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United States Court of Appeals,Tenth Circuit.

UNITED STATES of America, Plaintiff-Appellee, v. Maximo GUZMAN, Jr., Defendant-Appellant.

No. 02-3070.

Decided: February 07, 2003

Before KELLY, Circuit Judge, BRORBY, Senior Circuit Judge, and OBERDORFER,* District Judge. Jill M. Wichlens, Assistant Federal Public Defender (Michael G. Katz, Federal Public Defender, with her on the briefs), Denver, CO, for Defendant-Appellant. James A. Brown, Assistant United States Attorney (Eric F. Melgren, United States Attorney;  Nancy Landis Caplinger, Assistant United States Attorney, on the brief), Topeka, KS, for Plaintiff-Appellee.

Maximo Guzman, Jr., the defendant, pursuant to a Plea Agreement, pled guilty to conspiracy to possess with intent to distribute 100 kilograms or more of marijuana, in violation of 21 U.S.C. § 846, and was sentenced to 80 months confinement.   On appeal from that sentence, he first contends that the government breached the Plea Agreement by making recommendations to the court that were contrary to its promises under the Agreement.   Although the government insists that Guzman had breached the Agreement before it made the disputed recommendations, Guzman maintains that the District Court had not made a finding to that effect.   Second, Guzman argues that the District Court erroneously imposed an “obstruction of justice” enhancement pursuant to U.S.S.G. § 3C1.1, solely in reliance on a presentence report.   We find that the District Court erred in handling both aspects of the sentencing.   We therefore vacate the sentence, and remand the case for further proceedings consistent with this opinion.


After an extended investigation, the government indicted Guzman for:  (1) attempted obstruction of justice, in violation of 18 U.S.C. § 1503, and (2) conspiracy to possess with intent to distribute 100 kilograms or more of marijuana.   The obstruction of justice count alleged that on March 22, 2001, Guzman, while pretending to hold a firearm at his side, walked towards Timothy Howze, a government informant, and told Howze that he was “dead, snitch.”

A. The Plea Agreement and Guzman's Work with the Government

On November 13, 2001, Guzman and the government entered into the Plea Agreement.   Guzman agreed to plead guilty to the marijuana conspiracy count, to provide a “full and truthful accounting and statement” of his knowledge relating to this case, to submit to and pass a polygraph examination if asked to do so, and to testify, if required, in the trials of other individuals involved.  PA ¶¶ 1, 4-6.   Guzman also waived his right to appeal any sentence within the Guidelines range, “except to the extent ․ that the court may depart upwards from the applicable sentencing guideline range․” PA ¶ 3(A).

For its part, the government promised to bring no further criminal charges relating to the activities underlying the indictment.  PA ¶ 7(A).   In addition, the government promised to make several recommendations to the sentencing court, all of which were “contingent upon the defendant's continuing manifestation of acceptance of responsibility, and no attempts to obstruct justice, as defined by U.S.S.G. § 3C1.1.” PA ¶ 7(B)-(E).   These recommendations were:  that Guzman receive a three-level adjustment for acceptance of responsibility pursuant to U.S.S.G. § 3E1.1;  that he not receive a two-level enhancement for obstruction of justice;  and that he receive a sentence at the lower end of the appropriate Guidelines range.   PA ¶ 7(B)-(D).  In addition, the government agreed to file a “substantial assistance” motion pursuant to U.S.S.G. § 5K1.1 and 18 U.S.C. § 3553(e), contingent upon Guzman's “continuing cooperation as contemplated” by the Agreement.  PA ¶ 7(E).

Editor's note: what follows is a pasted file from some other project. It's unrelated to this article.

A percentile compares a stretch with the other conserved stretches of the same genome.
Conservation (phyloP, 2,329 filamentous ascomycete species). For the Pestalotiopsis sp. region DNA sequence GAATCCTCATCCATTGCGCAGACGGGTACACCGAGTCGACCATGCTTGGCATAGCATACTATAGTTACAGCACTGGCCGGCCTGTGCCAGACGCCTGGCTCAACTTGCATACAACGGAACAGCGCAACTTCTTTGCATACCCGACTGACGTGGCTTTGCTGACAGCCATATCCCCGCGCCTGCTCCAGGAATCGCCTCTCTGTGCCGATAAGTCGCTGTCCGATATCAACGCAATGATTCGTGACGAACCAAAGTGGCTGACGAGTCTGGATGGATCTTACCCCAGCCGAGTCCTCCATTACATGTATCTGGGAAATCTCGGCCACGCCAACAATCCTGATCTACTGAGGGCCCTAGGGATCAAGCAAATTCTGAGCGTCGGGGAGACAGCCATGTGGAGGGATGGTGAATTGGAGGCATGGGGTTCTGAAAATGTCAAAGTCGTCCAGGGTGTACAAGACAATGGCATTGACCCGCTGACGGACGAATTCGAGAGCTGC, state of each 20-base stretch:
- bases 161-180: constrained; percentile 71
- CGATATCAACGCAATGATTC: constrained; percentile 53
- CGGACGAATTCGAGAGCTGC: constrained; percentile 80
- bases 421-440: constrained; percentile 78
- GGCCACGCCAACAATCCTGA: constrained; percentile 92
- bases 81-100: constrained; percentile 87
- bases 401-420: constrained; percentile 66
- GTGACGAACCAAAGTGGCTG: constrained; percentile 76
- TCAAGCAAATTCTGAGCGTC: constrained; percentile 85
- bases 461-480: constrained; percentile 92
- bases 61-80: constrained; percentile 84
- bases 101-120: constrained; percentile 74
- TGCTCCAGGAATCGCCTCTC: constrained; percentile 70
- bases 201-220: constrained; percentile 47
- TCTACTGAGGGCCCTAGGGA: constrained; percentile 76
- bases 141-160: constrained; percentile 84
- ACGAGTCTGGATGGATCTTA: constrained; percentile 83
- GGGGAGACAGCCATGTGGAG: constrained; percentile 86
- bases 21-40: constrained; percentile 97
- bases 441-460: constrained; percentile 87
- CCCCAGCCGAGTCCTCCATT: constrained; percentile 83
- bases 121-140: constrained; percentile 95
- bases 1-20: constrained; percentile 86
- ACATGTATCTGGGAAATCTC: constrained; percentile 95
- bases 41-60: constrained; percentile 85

The Plea Agreement further provided that the government would be released from its obligations if Guzman were to “deny.., or give conflicting statements as to his own involvement” in the offense, or “engage in additional criminal conduct.”  PA ¶ 7(B)-(E).   If, in the opinion of the government, Guzman did “not comply fully, truthfully and honestly with the terms” of the Agreement, “the plea shall be withdrawn, the [government] shall be immediately released from its obligations ․ and shall reinstate prosecution as if no agreement had been reached.”  PA ¶ 14.

The government debriefed Guzman on the same day that he signed the Plea Agreement.   According to the government, during the debriefing, Guzman minimized the amount of marijuana with which he himself was involved.   Nevertheless, between the date of his plea and January 7, 2002, Guzman was in contact with government agents on the case, providing them with various pieces of information, all of which they accepted;  none led to any arrests.

On January 6, 2002, Guzman told William Cox, a local police officer who was a neighbor of Guzman's sister, that Gary Hanus, a government investigator, had asked Guzman to plant drugs in the residence of a suspect.   The next day, Officer Cox told Hanus about Guzman's allegations.   All cooperation between Guzman and law enforcement then ceased.

B. The Sentencing Process

The Presentence Investigation Report (“PSIR”) prepared by the probation officer recommended a Guidelines range of 70-87 months for Guzman, based on a criminal history category of III and a total offense level of 25.   Although Guzman had not pled guilty to the obstruction of justice count based on the alleged intimidation incident involving Howze, the probation officer took it into account to add two points for “obstruction of justice,” citing U.S.S.G. § 3C1.1.1

Guzman filed with the probation officer an objection to the obstruction of justice adjustment.   He denied that the incident ever occurred, and underscored that at his detention hearing, his then-fiancee (now wife), Jamie Ovalle, corroborated this denial.   PSIR at ¶ 125.   In its response, the government agreed with the PSIR's description of the Howze incident, but added that “the government is bound by ․ paragraph 7C” of the Plea Agreement, which required it to oppose an obstruction of justice adjustment.  Id. at ¶ 126.   The probation officer nevertheless reiterated that the obstruction adjustment applied.  Id. at ¶ 127-28.